As representatives from 70 countries and international organizations gathered in London to set the framework for the Afghanistan Compact and international support over the next five years, General Rick Hillier, Chief of Defence Staff, at a ceremony unveiling the new command structure of the Canadian Forces, reminded Canadians of the importance of the mission in Afghanistan.

We are in Afghanistan as part of our refusal to accept terrorism and its consequent violence. Under a United Nations resolution, in support of an expanding NATO mission, we are part of a great, international effort involving 37 countries to ensure that the failed state of Afghanistan remains at minimum the fragile state it is now, and that it continues to develop.

We want to ensure that the fertile gardens that allowed threats to thrive are removed and never return. In short, we are helping to make it extremely difficult for al Qaeda and other ideologically linked terrorist groups, the Taliban or any other criminal organization that uses violence for change, to rest, recuperate, resource, recruit, plan or project themselves or their violence from that country. This objective is directly related to stability and security for Canadians at home.

Canadian interests are at stake. Internationally, every soldier sees it when they deploy. People around the world, who are much less fortunate than us, expect that Canada, as a G8 nation, as a founding member of both the United Nations and NATO, and with a society and a standard of living that all admire and envy, will continue to play a significant role.

We must export stability to places like Afghanistan otherwise we will import the instability that results from a lack of action.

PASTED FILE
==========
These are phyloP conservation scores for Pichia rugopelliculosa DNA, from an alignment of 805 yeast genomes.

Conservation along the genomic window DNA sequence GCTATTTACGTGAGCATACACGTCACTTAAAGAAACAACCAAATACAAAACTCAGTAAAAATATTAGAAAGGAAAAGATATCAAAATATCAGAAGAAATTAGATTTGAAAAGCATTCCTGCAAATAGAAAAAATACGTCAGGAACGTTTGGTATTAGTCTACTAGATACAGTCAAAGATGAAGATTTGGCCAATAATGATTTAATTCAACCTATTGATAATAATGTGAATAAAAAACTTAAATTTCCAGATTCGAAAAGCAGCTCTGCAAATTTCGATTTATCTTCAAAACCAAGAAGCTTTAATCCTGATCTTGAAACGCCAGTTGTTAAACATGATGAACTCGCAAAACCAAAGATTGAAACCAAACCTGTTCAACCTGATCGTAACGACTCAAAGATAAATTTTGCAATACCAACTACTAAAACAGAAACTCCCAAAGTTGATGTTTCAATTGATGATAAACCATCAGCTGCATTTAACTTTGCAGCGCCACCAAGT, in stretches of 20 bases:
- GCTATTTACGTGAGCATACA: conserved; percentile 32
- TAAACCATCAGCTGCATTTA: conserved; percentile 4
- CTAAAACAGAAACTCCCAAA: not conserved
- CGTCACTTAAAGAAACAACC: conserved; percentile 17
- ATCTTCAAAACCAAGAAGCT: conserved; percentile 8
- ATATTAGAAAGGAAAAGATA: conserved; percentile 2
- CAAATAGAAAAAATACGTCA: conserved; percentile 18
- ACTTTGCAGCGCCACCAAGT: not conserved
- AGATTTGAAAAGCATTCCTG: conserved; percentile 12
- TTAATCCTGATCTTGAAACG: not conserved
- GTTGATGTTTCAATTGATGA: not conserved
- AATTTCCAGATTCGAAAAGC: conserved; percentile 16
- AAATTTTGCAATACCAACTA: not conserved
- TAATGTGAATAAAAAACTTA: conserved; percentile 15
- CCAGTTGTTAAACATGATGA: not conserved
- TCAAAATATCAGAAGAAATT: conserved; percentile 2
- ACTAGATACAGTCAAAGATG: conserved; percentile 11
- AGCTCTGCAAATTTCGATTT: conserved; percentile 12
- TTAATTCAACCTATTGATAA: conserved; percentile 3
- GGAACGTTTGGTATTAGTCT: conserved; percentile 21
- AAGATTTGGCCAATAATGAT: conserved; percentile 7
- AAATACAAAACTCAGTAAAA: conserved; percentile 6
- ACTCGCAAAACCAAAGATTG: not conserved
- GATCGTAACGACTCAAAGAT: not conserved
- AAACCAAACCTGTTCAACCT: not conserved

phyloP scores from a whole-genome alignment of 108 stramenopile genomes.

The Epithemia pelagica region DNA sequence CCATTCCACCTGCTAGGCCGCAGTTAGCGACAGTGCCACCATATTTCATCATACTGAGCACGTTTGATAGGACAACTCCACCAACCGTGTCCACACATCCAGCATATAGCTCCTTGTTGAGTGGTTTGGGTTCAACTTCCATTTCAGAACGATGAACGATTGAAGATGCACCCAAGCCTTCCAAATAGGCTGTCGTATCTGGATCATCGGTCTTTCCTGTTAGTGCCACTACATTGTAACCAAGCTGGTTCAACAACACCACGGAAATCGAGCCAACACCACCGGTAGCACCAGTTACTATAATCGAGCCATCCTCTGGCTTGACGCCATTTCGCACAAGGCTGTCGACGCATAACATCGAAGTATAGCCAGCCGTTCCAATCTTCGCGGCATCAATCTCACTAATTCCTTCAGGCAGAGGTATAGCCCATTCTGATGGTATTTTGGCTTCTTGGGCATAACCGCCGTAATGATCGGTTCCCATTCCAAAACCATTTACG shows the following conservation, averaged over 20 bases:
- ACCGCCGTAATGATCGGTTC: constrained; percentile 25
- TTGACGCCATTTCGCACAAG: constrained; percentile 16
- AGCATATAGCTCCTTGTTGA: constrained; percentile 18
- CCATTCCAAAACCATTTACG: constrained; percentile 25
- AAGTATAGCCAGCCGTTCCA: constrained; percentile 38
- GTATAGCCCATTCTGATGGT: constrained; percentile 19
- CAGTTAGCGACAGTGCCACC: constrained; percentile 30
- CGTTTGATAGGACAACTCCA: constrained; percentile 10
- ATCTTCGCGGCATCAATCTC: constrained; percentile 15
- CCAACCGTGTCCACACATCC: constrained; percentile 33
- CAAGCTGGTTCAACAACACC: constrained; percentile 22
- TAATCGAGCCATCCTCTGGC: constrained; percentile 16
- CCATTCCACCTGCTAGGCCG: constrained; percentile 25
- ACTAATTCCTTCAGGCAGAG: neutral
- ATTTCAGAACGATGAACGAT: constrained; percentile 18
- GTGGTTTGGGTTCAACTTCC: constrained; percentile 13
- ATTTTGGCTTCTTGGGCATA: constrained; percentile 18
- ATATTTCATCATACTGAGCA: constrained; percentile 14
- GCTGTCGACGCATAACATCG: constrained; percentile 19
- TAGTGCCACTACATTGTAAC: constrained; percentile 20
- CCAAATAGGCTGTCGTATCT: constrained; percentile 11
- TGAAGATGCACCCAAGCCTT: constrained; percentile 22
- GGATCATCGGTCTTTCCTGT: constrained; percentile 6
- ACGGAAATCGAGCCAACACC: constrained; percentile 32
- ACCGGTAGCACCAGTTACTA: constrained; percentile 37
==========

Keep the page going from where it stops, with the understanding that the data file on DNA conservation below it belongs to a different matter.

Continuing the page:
Perhaps even more important, we’re there to help Afghans themselves. We’re there to help men and women rebuild their shattered families. Two million were killed over the past 20 years; 8 million were driven from their country and now live in circumstances that are absolutely destitute. We’re there to help those families rebuild their communities; their entire infrastructure was destroyed.

We’re there to help ensure communities have a level of security so that they can walk the streets and do their shopping and everyday business without worrying about being killed by an improvised explosive device or a suicide bomber. We’re there to help communities eventually develop a standard of health care that means 35% of their children won’t die before the age of five. We’re there to ensure that schools are rebuilt and re-opened, and that the children of Afghanistan can satisfy their thirst for education.

On missions in many parts of the world, kids often approach with their hand out. What they want is candy. In Afghanistan, they want pencils or school supplies because their thirst for education is so phenomenal and they want it satisfied.

We want communities where teachers can teach, little girls can go to school – and where teachers won’t be killed or decapitated because they are teaching female students. We want to help Afghans rebuild their provinces and use the resources in those provinces to the benefit of all.

We want to help those provinces come together under an elected president, under an elected parliament, based on a constitution that they themselves develop, to build an Afghanistan that continues from a fragile state to something more solid, more stable and more secure. We want to help that country becoming a state, be part of a much more stable region, a region that is inherently unstable and that includes at least three nuclear bombs.

Those are the reasons why we are in Afghanistan and why we are there for the benefit of Canada and Canadians.

The risk is high, as we have just seen, but Canadians have never flinched in the face of danger. Our soldiers, sailors, and airmen and women demonstrate that on a daily basis now. Our remit is pretty simple: to ensure that we have conditions set for success in the execution of our mission, that the structure, the leadership, the training, the tactics, the equipment, the support, the medical care and all of those other things are in place. We believe that is the case now. If we’re not the best prepared in that theatre we certainly are equal to the very best. But we won’t rest on our laurels; we’ll continue to learn every possible lesson and we’ll continue to turn those lessons into better conditions for success. We cannot, however, reduce that risk to zero.